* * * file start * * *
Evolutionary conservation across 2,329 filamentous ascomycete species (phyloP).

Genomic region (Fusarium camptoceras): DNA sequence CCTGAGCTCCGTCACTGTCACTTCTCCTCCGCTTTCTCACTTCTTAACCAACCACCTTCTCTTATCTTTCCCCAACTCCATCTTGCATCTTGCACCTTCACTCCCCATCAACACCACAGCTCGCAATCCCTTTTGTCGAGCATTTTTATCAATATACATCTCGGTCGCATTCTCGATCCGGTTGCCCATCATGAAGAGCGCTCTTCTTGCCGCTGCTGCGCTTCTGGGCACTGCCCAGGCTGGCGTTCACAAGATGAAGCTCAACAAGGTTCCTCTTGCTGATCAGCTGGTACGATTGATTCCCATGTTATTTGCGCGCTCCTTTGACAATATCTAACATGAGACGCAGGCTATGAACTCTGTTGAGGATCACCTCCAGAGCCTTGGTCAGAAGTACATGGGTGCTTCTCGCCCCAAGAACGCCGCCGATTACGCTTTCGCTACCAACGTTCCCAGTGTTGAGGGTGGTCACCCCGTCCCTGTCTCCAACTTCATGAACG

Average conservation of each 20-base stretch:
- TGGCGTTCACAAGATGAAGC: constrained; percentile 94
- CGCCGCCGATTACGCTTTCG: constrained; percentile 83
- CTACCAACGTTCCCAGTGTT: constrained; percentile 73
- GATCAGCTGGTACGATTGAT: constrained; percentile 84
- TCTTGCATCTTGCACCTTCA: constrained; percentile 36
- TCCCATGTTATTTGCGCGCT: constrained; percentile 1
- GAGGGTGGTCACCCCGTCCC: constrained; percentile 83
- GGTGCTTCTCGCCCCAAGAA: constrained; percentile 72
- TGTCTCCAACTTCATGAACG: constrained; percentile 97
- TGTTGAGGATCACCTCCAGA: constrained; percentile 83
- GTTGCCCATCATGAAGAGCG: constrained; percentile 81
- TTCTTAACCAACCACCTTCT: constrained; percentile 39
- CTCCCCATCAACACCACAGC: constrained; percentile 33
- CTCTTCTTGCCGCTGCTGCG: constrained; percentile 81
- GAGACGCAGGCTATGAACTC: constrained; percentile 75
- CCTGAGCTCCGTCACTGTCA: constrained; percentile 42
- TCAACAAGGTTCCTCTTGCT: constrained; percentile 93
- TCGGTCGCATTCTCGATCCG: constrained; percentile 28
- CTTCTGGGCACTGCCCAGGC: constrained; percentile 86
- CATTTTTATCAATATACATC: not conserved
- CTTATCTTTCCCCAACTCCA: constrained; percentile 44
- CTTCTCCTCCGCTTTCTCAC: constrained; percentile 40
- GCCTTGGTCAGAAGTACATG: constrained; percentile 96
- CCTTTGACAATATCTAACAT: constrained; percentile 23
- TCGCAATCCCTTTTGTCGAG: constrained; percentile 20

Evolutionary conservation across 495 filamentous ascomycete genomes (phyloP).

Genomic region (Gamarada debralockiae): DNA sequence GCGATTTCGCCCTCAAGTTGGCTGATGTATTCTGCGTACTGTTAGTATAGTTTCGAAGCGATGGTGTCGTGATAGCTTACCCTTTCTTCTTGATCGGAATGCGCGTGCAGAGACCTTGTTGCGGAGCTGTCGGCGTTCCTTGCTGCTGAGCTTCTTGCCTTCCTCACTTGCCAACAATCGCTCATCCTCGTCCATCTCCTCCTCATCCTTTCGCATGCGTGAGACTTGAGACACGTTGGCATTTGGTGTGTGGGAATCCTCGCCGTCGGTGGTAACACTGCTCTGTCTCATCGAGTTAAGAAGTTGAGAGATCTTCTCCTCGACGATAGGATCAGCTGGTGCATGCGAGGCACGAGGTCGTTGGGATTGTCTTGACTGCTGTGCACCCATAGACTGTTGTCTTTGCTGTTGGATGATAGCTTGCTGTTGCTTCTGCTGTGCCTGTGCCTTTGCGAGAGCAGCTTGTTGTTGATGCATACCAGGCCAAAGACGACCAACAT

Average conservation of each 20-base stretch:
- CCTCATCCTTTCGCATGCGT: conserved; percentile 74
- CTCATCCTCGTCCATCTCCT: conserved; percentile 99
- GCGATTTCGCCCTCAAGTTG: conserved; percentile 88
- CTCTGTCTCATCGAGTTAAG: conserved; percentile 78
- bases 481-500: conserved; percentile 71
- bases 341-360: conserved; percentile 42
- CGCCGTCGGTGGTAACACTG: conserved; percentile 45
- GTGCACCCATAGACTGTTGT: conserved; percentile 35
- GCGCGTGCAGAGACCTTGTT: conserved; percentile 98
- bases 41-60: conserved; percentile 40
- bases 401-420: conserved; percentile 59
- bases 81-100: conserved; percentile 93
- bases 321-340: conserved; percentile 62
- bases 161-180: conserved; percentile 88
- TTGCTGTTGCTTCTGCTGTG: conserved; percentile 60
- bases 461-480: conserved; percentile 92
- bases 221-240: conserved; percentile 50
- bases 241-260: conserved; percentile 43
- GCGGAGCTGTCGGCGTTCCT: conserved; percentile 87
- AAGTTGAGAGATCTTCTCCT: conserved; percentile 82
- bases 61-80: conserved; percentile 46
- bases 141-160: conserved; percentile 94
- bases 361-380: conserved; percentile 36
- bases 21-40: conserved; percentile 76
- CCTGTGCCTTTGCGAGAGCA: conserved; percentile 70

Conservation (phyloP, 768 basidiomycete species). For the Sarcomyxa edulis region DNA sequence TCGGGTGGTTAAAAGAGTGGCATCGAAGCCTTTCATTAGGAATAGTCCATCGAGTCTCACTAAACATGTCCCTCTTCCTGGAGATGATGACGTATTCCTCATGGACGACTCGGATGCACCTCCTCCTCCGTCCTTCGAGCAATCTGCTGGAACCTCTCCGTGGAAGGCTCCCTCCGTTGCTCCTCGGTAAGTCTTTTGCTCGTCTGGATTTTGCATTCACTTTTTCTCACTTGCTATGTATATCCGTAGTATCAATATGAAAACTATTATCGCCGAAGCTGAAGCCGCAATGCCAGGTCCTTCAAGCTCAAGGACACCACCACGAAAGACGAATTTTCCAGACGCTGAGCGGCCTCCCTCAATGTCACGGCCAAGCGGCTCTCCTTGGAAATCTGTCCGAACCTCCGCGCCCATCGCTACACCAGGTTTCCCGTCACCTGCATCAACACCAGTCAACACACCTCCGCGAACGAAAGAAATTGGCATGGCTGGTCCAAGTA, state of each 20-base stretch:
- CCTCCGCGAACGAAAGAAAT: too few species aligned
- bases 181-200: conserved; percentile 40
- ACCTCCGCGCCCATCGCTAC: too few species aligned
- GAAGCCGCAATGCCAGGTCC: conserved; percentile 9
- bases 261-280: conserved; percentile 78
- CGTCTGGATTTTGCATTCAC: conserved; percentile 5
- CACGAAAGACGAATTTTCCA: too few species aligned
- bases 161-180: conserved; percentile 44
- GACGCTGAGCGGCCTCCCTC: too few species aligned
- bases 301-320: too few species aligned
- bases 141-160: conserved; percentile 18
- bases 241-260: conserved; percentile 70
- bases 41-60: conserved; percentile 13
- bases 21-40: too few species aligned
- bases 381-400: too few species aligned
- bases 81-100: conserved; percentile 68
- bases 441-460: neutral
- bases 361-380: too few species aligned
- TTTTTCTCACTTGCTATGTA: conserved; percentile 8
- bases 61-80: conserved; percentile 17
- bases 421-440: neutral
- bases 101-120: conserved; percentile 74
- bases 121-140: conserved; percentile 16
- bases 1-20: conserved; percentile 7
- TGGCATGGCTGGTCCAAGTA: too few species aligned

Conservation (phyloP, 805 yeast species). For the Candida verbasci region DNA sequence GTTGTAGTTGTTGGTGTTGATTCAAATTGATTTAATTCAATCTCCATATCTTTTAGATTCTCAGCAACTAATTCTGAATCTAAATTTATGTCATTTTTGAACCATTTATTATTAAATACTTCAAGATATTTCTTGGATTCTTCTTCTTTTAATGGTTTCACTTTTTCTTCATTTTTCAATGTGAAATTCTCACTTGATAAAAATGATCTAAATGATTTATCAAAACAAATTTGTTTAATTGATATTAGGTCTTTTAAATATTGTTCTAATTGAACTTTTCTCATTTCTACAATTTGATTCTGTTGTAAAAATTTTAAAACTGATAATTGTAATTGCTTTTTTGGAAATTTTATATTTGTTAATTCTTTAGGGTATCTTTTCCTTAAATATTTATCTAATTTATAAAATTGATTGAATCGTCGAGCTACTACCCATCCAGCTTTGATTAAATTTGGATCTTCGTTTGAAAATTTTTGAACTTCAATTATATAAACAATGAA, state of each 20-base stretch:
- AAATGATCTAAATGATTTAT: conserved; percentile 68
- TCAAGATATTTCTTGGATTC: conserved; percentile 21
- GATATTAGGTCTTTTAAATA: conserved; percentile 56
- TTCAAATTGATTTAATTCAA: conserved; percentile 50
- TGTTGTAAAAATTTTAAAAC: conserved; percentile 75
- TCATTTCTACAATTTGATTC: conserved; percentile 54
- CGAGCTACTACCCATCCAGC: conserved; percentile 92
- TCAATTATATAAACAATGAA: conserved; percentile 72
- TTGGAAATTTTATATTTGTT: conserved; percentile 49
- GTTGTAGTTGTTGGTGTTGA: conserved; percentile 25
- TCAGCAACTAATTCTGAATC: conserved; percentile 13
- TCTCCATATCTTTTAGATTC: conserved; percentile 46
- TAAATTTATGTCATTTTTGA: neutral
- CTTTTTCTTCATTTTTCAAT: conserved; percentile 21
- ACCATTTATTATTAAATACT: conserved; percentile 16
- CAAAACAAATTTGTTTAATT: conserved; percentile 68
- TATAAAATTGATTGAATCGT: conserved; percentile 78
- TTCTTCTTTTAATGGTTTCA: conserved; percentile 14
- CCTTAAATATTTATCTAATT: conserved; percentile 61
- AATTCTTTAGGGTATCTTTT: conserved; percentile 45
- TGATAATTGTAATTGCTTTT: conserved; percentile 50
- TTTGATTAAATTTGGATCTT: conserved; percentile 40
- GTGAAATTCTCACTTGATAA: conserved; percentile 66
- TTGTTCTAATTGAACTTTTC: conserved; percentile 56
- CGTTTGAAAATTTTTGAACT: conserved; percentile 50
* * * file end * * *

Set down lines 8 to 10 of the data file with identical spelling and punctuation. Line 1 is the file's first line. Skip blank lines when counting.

- TCTTGCATCTTGCACCTTCA: constrained; percentile 36
- TCCCATGTTATTTGCGCGCT: constrained; percentile 1
- GAGGGTGGTCACCCCGTCCC: constrained; percentile 83